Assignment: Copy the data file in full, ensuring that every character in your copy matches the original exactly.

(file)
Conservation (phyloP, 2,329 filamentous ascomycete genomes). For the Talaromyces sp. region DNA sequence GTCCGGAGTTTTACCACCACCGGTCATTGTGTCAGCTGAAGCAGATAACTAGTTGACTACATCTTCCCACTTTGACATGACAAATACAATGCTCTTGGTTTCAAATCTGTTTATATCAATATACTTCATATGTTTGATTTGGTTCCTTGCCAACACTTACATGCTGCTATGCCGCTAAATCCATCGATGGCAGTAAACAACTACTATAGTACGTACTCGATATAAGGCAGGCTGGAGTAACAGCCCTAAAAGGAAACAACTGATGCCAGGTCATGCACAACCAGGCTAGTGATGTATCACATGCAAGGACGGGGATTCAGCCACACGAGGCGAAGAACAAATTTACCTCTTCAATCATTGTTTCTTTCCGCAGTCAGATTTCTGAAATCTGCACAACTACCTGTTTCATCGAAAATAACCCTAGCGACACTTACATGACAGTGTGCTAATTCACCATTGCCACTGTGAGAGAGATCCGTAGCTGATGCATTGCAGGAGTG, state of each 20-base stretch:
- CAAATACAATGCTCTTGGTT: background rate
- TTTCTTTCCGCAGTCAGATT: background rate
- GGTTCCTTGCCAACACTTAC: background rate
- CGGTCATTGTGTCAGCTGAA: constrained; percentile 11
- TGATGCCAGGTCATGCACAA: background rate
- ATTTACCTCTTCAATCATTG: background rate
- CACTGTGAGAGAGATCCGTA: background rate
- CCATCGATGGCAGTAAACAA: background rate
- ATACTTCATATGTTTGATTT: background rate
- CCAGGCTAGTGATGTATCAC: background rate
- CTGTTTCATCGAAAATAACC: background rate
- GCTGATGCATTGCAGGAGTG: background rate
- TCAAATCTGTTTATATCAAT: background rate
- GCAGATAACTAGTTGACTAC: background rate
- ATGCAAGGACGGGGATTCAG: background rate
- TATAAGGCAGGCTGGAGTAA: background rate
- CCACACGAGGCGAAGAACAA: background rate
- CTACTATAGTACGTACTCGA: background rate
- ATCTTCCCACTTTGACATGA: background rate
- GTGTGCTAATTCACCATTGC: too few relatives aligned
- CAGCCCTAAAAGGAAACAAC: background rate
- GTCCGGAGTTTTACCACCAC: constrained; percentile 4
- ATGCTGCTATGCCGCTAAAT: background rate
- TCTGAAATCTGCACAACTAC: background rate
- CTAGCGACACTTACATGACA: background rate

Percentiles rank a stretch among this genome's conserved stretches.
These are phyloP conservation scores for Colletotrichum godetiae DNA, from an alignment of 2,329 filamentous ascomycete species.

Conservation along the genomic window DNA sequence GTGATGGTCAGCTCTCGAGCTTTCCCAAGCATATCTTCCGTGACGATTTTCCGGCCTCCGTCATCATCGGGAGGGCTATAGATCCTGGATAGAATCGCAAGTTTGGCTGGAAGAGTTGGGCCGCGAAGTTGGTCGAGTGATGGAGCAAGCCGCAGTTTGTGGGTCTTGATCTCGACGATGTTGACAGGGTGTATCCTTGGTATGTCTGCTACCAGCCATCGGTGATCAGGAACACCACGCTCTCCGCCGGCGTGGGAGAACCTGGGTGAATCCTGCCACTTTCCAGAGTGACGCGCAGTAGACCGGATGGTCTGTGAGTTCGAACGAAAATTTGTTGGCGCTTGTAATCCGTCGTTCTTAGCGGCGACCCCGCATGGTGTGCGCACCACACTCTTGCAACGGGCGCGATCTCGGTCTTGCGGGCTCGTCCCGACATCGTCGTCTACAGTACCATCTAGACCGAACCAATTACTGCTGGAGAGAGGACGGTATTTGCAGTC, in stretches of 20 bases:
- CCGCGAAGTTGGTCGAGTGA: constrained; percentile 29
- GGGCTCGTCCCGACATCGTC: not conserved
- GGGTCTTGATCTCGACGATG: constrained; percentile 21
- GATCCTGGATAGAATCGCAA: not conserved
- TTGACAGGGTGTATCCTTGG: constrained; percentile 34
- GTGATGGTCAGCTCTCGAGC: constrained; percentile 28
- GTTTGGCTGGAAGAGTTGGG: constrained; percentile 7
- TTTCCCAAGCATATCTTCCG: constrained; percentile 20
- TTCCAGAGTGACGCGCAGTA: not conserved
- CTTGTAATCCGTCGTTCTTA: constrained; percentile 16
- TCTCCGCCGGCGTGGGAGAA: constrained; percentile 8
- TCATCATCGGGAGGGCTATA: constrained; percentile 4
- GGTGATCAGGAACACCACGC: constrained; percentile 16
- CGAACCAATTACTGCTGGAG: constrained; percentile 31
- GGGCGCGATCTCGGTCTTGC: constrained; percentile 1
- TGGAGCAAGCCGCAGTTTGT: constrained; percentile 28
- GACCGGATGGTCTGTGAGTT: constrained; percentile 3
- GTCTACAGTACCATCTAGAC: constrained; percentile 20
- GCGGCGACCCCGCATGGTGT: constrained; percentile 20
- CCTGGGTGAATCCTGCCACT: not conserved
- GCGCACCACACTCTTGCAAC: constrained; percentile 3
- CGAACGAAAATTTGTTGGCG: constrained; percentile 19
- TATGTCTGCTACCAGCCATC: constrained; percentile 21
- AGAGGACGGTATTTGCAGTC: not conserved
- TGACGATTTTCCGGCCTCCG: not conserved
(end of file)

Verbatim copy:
Conservation (phyloP, 2,329 filamentous ascomycete genomes). For the Talaromyces sp. region DNA sequence GTCCGGAGTTTTACCACCACCGGTCATTGTGTCAGCTGAAGCAGATAACTAGTTGACTACATCTTCCCACTTTGACATGACAAATACAATGCTCTTGGTTTCAAATCTGTTTATATCAATATACTTCATATGTTTGATTTGGTTCCTTGCCAACACTTACATGCTGCTATGCCGCTAAATCCATCGATGGCAGTAAACAACTACTATAGTACGTACTCGATATAAGGCAGGCTGGAGTAACAGCCCTAAAAGGAAACAACTGATGCCAGGTCATGCACAACCAGGCTAGTGATGTATCACATGCAAGGACGGGGATTCAGCCACACGAGGCGAAGAACAAATTTACCTCTTCAATCATTGTTTCTTTCCGCAGTCAGATTTCTGAAATCTGCACAACTACCTGTTTCATCGAAAATAACCCTAGCGACACTTACATGACAGTGTGCTAATTCACCATTGCCACTGTGAGAGAGATCCGTAGCTGATGCATTGCAGGAGTG, state of each 20-base stretch:
- CAAATACAATGCTCTTGGTT: background rate
- TTTCTTTCCGCAGTCAGATT: background rate
- GGTTCCTTGCCAACACTTAC: background rate
- CGGTCATTGTGTCAGCTGAA: constrained; percentile 11
- TGATGCCAGGTCATGCACAA: background rate
- ATTTACCTCTTCAATCATTG: background rate
- CACTGTGAGAGAGATCCGTA: background rate
- CCATCGATGGCAGTAAACAA: background rate
- ATACTTCATATGTTTGATTT: background rate
- CCAGGCTAGTGATGTATCAC: background rate
- CTGTTTCATCGAAAATAACC: background rate
- GCTGATGCATTGCAGGAGTG: background rate
- TCAAATCTGTTTATATCAAT: background rate
- GCAGATAACTAGTTGACTAC: background rate
- ATGCAAGGACGGGGATTCAG: background rate
- TATAAGGCAGGCTGGAGTAA: background rate
- CCACACGAGGCGAAGAACAA: background rate
- CTACTATAGTACGTACTCGA: background rate
- ATCTTCCCACTTTGACATGA: background rate
- GTGTGCTAATTCACCATTGC: too few relatives aligned
- CAGCCCTAAAAGGAAACAAC: background rate
- GTCCGGAGTTTTACCACCAC: constrained; percentile 4
- ATGCTGCTATGCCGCTAAAT: background rate
- TCTGAAATCTGCACAACTAC: background rate
- CTAGCGACACTTACATGACA: background rate

Percentiles rank a stretch among this genome's conserved stretches.
These are phyloP conservation scores for Colletotrichum godetiae DNA, from an alignment of 2,329 filamentous ascomycete species.

Conservation along the genomic window DNA sequence GTGATGGTCAGCTCTCGAGCTTTCCCAAGCATATCTTCCGTGACGATTTTCCGGCCTCCGTCATCATCGGGAGGGCTATAGATCCTGGATAGAATCGCAAGTTTGGCTGGAAGAGTTGGGCCGCGAAGTTGGTCGAGTGATGGAGCAAGCCGCAGTTTGTGGGTCTTGATCTCGACGATGTTGACAGGGTGTATCCTTGGTATGTCTGCTACCAGCCATCGGTGATCAGGAACACCACGCTCTCCGCCGGCGTGGGAGAACCTGGGTGAATCCTGCCACTTTCCAGAGTGACGCGCAGTAGACCGGATGGTCTGTGAGTTCGAACGAAAATTTGTTGGCGCTTGTAATCCGTCGTTCTTAGCGGCGACCCCGCATGGTGTGCGCACCACACTCTTGCAACGGGCGCGATCTCGGTCTTGCGGGCTCGTCCCGACATCGTCGTCTACAGTACCATCTAGACCGAACCAATTACTGCTGGAGAGAGGACGGTATTTGCAGTC, in stretches of 20 bases:
- CCGCGAAGTTGGTCGAGTGA: constrained; percentile 29
- GGGCTCGTCCCGACATCGTC: not conserved
- GGGTCTTGATCTCGACGATG: constrained; percentile 21
- GATCCTGGATAGAATCGCAA: not conserved
- TTGACAGGGTGTATCCTTGG: constrained; percentile 34
- GTGATGGTCAGCTCTCGAGC: constrained; percentile 28
- GTTTGGCTGGAAGAGTTGGG: constrained; percentile 7
- TTTCCCAAGCATATCTTCCG: constrained; percentile 20
- TTCCAGAGTGACGCGCAGTA: not conserved
- CTTGTAATCCGTCGTTCTTA: constrained; percentile 16
- TCTCCGCCGGCGTGGGAGAA: constrained; percentile 8
- TCATCATCGGGAGGGCTATA: constrained; percentile 4
- GGTGATCAGGAACACCACGC: constrained; percentile 16
- CGAACCAATTACTGCTGGAG: constrained; percentile 31
- GGGCGCGATCTCGGTCTTGC: constrained; percentile 1
- TGGAGCAAGCCGCAGTTTGT: constrained; percentile 28
- GACCGGATGGTCTGTGAGTT: constrained; percentile 3
- GTCTACAGTACCATCTAGAC: constrained; percentile 20
- GCGGCGACCCCGCATGGTGT: constrained; percentile 20
- CCTGGGTGAATCCTGCCACT: not conserved
- GCGCACCACACTCTTGCAAC: constrained; percentile 3
- CGAACGAAAATTTGTTGGCG: constrained; percentile 19
- TATGTCTGCTACCAGCCATC: constrained; percentile 21
- AGAGGACGGTATTTGCAGTC: not conserved
- TGACGATTTTCCGGCCTCCG: not conserved